The bonuses will be determined by an employee's length of service. Those workers with more than 20 years of experience will qualify to receive the full $1,000. However, workers with less than two years of experience will receive $200, a Walmart spokesman told CNBC.
This does not fit with the liberal narrative.
"We are early in the stages of assessing the opportunities tax reform creates for us to invest in our customers and associates and to further strengthen our business, all of which should benefit our shareholders," he added. "However, some guiding themes are clear and consistent with how we've been investing — lower prices for customers, better wages and training for associates and investments in the future of our company, including in technology."
Ok. So, here me out. Yes, we should celebrate, because if you work twenty hours a week and your pay jumps by $2 an hour, that's about an additional $2,000 a year you'll be making. Plus there are announcements of bonuses and family benefits and all. But I don't think we should be showering Wal-Mart with praise. In my opinion, this was inevitable, and here's why.
First things first. The article says that this'll bump up Wal-Mart's yearly pay by about $300 million dollars. That sounds like a lot of money. You'd think it was no wonder they'd hold off on this. Except, if I Google "Wal-Mart Yearly Profit" I get answers anywhere from $12-18 billion a year. $300 million is a drop in the bucket compared to that. They had the capacity to be this generous all along.
I'm having trouble thinking today so let me just lay this out and hope I say it clearly and we'll figure what's what.
Unemployment is at pre-recession low. During the recession, retail companies had all sorts of overqualified people working for them (the under employed). Had a job in IT but now you don't? Go work at an electronics company and repair computers. Had a job in banking but now you don't? Go be a cashier supervisor at any retail store. Used to have a job as an office manager but now you don't? Go be a department manager at any retail store. Now those jobs are coming back. The people with accounting degrees are accounting, the people with engineering degrees are engineering, and all places like Wal-Mart have left are people who aren't qualified to be engineers, but are qualified to work at Wal-Mart (and I don't mean dumb or lazy or anything, just that they don't necessarily have degrees or certifications).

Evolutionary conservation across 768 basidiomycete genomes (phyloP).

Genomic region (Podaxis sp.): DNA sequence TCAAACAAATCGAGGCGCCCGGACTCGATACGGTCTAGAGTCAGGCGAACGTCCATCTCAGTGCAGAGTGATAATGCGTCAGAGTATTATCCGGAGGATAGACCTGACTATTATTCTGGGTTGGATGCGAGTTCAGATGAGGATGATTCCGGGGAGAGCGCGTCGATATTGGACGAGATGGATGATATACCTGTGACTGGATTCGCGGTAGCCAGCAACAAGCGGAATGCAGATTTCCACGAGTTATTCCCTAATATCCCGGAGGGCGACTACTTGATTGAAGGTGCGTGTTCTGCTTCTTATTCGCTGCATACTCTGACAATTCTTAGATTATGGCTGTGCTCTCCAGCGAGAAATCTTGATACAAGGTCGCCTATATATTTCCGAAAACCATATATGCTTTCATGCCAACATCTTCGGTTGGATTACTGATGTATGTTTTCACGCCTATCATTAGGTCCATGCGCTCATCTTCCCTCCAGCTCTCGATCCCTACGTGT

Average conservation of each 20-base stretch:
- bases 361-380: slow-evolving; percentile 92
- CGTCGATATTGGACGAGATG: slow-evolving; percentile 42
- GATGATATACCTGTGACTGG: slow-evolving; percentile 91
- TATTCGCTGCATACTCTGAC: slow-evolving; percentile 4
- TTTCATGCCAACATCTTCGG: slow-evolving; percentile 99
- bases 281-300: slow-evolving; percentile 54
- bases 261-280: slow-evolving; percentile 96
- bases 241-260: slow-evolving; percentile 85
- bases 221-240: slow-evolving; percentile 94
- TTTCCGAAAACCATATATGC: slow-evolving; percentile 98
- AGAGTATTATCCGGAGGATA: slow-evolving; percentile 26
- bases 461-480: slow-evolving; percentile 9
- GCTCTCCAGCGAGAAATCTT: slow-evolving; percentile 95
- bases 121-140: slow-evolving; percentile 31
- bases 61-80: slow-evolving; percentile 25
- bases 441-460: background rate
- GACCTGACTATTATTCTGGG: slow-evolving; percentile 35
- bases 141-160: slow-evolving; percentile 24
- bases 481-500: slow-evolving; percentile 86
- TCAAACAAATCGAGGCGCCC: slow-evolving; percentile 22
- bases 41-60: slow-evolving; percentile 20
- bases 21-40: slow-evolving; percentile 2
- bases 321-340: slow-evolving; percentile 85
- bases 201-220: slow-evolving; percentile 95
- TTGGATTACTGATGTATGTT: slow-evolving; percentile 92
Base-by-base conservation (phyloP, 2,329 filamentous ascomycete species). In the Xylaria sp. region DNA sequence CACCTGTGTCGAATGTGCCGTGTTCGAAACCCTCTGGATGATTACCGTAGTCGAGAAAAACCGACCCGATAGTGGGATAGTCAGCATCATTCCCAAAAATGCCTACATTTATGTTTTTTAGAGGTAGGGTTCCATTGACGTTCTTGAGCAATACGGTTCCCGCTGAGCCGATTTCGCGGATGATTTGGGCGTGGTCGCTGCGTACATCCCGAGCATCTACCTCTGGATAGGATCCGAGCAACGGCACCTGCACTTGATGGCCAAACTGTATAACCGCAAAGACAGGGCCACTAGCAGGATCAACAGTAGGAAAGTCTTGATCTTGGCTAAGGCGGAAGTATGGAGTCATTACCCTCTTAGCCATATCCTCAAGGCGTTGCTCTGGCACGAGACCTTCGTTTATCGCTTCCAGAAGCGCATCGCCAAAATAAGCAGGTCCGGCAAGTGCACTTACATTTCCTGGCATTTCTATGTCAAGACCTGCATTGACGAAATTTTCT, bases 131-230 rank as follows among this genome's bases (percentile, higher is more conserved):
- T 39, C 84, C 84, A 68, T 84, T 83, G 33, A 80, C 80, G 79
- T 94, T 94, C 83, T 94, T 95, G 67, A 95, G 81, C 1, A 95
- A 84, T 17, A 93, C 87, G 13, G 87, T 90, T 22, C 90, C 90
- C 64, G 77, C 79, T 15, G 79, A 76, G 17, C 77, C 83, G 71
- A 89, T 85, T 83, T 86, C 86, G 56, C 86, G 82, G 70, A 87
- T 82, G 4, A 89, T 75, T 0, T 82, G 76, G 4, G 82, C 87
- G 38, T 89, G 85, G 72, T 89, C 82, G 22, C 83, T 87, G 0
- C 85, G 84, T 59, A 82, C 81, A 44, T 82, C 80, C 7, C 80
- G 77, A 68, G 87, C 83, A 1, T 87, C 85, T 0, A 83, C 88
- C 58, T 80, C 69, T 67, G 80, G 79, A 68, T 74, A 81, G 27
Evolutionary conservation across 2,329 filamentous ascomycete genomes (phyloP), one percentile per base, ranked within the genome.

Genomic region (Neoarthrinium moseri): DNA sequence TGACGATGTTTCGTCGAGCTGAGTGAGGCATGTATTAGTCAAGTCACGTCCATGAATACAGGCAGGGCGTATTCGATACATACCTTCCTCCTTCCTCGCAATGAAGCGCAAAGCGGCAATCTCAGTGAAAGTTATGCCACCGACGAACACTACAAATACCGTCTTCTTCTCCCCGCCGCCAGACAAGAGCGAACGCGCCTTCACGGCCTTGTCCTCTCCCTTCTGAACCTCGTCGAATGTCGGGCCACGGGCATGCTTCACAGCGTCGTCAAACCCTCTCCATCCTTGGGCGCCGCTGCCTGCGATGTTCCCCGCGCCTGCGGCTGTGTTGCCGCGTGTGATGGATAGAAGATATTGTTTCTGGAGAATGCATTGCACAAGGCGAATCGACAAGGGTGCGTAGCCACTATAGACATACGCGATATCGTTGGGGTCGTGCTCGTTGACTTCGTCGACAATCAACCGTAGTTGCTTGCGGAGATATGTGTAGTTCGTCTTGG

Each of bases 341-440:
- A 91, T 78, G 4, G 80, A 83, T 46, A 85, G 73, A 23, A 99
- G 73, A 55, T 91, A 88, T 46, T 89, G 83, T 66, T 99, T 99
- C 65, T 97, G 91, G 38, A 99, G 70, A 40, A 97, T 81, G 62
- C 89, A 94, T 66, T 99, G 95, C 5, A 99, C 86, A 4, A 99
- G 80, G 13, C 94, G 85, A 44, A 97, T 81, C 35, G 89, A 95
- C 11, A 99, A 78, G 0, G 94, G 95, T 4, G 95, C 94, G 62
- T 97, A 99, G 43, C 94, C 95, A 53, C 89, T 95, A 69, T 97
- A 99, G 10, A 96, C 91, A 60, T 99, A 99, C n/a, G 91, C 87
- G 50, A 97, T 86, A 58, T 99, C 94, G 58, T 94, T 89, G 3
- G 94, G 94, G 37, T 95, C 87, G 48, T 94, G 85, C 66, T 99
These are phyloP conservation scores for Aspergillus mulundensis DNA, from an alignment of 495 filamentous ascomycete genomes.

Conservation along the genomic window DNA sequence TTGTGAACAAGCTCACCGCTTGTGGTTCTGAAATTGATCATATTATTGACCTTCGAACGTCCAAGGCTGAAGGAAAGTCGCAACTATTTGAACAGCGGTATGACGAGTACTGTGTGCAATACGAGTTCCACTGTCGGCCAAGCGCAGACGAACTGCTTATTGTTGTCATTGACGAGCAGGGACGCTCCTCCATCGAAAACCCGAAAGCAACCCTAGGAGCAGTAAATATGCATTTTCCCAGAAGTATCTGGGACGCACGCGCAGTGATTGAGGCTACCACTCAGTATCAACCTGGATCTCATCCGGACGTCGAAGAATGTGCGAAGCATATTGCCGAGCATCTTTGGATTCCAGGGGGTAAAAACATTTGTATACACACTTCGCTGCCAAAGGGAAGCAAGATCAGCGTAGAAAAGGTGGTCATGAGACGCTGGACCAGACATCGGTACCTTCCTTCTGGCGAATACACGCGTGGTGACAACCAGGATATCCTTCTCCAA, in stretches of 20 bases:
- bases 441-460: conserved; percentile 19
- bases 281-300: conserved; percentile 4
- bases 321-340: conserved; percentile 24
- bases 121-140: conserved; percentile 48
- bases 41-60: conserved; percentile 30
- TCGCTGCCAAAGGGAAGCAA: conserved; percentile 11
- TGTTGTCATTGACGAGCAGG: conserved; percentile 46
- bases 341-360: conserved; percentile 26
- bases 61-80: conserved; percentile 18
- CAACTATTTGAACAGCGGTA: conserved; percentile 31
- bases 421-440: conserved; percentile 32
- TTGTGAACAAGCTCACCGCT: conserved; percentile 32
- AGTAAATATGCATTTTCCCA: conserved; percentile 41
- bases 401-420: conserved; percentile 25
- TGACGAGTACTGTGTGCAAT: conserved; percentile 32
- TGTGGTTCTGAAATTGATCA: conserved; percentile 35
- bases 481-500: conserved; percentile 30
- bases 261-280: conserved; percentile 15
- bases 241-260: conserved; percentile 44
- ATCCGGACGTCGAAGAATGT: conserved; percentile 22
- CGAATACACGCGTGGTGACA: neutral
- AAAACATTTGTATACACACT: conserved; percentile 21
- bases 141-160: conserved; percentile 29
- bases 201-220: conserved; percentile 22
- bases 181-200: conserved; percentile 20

Except pickings are thin.
Know who pays better than Wal-Mart? Amazon and your generic warehouses. Trained jobs like painters and framers. Shipping companies like FedEx and UPS. Other retail companies like Costco and Target (who by the way who started paying $11/hr well before any tax cuts).
Wal-Mart knows what's up. Retail jobs are harder today than they were twenty years ago. You have to be good with computers, numbers, customer service, and be willing to take on the same workload that twenty years ago would have been split between two or three people. Retail is hard now, which means more training and more investment in your workers. If you're gonna pay people poorly, they're not gonna wanna stick around, which means you're burning time and money training people only to see them leave. If you pay someone $11-15 an hour, they might stick around because they think the pay is worth it, or they might stick around because they hate their job but the next guy only pays fifty cents above minimum and that's a crummy pay cut.
Either way, this isn't about being generous or tax cuts, because they've had the opportunity to be generous for years. This is about worker shortages and Wal-Mart trying to suck a little less to keep people working for them.
Still, hooray for the pay boost, cause those people deserve it.
Edit: Sorry. I just re-read this and I sound overly harsh. I didn't mean to sound overly harsh. I'm just doubtful that Wal-Mart is full of tax break good will all of the sudden.